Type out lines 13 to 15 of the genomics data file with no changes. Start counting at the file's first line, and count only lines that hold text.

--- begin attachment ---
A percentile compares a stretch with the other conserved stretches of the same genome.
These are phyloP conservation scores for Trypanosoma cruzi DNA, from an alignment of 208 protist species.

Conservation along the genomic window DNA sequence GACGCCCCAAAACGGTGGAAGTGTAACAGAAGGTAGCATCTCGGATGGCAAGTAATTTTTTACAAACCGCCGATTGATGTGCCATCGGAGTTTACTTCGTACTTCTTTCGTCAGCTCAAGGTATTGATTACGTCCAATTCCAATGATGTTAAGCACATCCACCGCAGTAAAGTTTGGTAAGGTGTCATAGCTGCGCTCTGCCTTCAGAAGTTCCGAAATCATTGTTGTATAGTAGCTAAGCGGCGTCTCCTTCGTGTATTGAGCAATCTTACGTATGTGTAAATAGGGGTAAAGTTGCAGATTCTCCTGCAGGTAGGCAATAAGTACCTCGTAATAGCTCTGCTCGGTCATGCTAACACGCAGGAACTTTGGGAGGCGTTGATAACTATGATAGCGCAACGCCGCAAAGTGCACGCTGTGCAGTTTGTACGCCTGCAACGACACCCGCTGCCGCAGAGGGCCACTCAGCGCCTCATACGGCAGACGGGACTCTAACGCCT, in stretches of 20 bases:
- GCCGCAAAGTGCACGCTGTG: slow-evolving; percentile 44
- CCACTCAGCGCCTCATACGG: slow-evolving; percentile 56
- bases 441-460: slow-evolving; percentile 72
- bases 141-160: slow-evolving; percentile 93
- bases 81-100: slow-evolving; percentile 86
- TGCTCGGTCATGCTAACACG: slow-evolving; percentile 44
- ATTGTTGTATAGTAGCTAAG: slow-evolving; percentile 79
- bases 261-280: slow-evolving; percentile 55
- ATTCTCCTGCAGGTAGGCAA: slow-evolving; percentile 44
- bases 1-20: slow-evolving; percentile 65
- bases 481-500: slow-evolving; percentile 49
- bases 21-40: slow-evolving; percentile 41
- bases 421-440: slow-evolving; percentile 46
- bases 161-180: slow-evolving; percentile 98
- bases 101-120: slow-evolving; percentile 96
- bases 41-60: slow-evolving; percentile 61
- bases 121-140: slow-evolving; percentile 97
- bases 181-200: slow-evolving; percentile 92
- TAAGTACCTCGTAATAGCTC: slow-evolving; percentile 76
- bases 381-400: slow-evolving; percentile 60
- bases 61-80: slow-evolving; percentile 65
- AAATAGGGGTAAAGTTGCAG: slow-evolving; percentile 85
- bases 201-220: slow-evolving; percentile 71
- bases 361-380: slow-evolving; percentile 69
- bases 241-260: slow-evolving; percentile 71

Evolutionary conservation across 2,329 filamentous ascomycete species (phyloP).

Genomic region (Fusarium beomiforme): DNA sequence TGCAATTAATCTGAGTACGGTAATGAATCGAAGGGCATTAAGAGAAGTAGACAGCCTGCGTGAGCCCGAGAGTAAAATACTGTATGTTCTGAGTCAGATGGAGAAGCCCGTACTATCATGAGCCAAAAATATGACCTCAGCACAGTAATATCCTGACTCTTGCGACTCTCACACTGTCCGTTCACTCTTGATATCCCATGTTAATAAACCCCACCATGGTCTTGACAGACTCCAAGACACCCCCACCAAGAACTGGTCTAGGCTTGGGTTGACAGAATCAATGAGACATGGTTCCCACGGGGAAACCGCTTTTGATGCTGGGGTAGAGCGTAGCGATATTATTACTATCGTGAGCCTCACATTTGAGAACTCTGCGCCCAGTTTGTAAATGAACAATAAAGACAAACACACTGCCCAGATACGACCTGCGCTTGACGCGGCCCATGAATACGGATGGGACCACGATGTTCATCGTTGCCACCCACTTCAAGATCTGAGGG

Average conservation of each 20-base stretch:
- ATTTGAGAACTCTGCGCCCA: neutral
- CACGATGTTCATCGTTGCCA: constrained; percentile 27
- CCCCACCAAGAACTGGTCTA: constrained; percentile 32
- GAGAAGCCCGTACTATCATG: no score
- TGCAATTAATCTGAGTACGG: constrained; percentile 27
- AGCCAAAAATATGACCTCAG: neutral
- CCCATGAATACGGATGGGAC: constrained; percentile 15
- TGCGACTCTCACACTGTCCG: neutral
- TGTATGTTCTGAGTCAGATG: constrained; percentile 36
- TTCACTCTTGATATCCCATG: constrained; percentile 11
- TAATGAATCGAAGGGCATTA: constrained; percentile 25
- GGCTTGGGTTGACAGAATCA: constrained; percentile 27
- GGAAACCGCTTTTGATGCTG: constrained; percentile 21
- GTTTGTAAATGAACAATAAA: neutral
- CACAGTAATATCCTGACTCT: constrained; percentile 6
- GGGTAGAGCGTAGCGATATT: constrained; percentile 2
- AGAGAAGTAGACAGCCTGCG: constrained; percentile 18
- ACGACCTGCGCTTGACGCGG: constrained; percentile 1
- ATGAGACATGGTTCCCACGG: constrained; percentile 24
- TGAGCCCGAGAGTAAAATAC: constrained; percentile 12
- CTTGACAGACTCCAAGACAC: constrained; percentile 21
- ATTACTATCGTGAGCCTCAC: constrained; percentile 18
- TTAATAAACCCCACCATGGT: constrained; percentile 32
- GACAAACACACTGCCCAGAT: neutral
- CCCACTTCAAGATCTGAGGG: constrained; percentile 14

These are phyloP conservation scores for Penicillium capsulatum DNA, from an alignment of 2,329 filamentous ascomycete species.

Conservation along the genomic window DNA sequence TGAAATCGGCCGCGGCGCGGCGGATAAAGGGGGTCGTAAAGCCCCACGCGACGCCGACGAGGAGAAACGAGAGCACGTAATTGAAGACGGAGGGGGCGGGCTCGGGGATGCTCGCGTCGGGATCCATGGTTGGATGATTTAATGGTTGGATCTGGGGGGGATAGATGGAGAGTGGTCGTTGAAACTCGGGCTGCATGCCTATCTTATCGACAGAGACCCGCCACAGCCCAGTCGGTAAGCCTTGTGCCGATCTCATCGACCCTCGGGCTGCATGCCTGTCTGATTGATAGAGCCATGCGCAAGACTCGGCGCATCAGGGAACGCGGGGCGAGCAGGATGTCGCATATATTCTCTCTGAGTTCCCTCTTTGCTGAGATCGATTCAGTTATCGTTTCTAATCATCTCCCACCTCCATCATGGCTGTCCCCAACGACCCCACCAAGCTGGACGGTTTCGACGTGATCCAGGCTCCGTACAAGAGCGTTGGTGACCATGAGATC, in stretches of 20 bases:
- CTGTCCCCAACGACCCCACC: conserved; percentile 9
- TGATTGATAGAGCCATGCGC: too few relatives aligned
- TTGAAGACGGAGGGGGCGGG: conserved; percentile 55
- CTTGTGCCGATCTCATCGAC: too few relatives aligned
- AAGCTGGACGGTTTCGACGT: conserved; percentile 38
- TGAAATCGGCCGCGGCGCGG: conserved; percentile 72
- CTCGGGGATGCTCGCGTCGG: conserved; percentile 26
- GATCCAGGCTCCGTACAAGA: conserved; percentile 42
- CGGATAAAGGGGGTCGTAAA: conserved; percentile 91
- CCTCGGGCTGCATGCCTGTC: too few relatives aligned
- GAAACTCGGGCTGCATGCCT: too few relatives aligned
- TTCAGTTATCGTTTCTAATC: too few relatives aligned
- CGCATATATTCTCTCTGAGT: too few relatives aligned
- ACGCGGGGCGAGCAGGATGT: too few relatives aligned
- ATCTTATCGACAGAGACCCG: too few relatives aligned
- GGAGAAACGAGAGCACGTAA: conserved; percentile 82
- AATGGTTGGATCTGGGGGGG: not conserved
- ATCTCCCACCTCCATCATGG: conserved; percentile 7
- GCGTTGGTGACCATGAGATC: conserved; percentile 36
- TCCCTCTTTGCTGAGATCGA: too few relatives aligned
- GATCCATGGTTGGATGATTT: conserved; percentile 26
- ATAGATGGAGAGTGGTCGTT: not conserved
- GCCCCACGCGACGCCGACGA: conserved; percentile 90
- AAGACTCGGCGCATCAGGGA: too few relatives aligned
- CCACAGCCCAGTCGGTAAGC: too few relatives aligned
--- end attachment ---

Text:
- bases 1-20: slow-evolving; percentile 65
- bases 481-500: slow-evolving; percentile 49
- bases 21-40: slow-evolving; percentile 41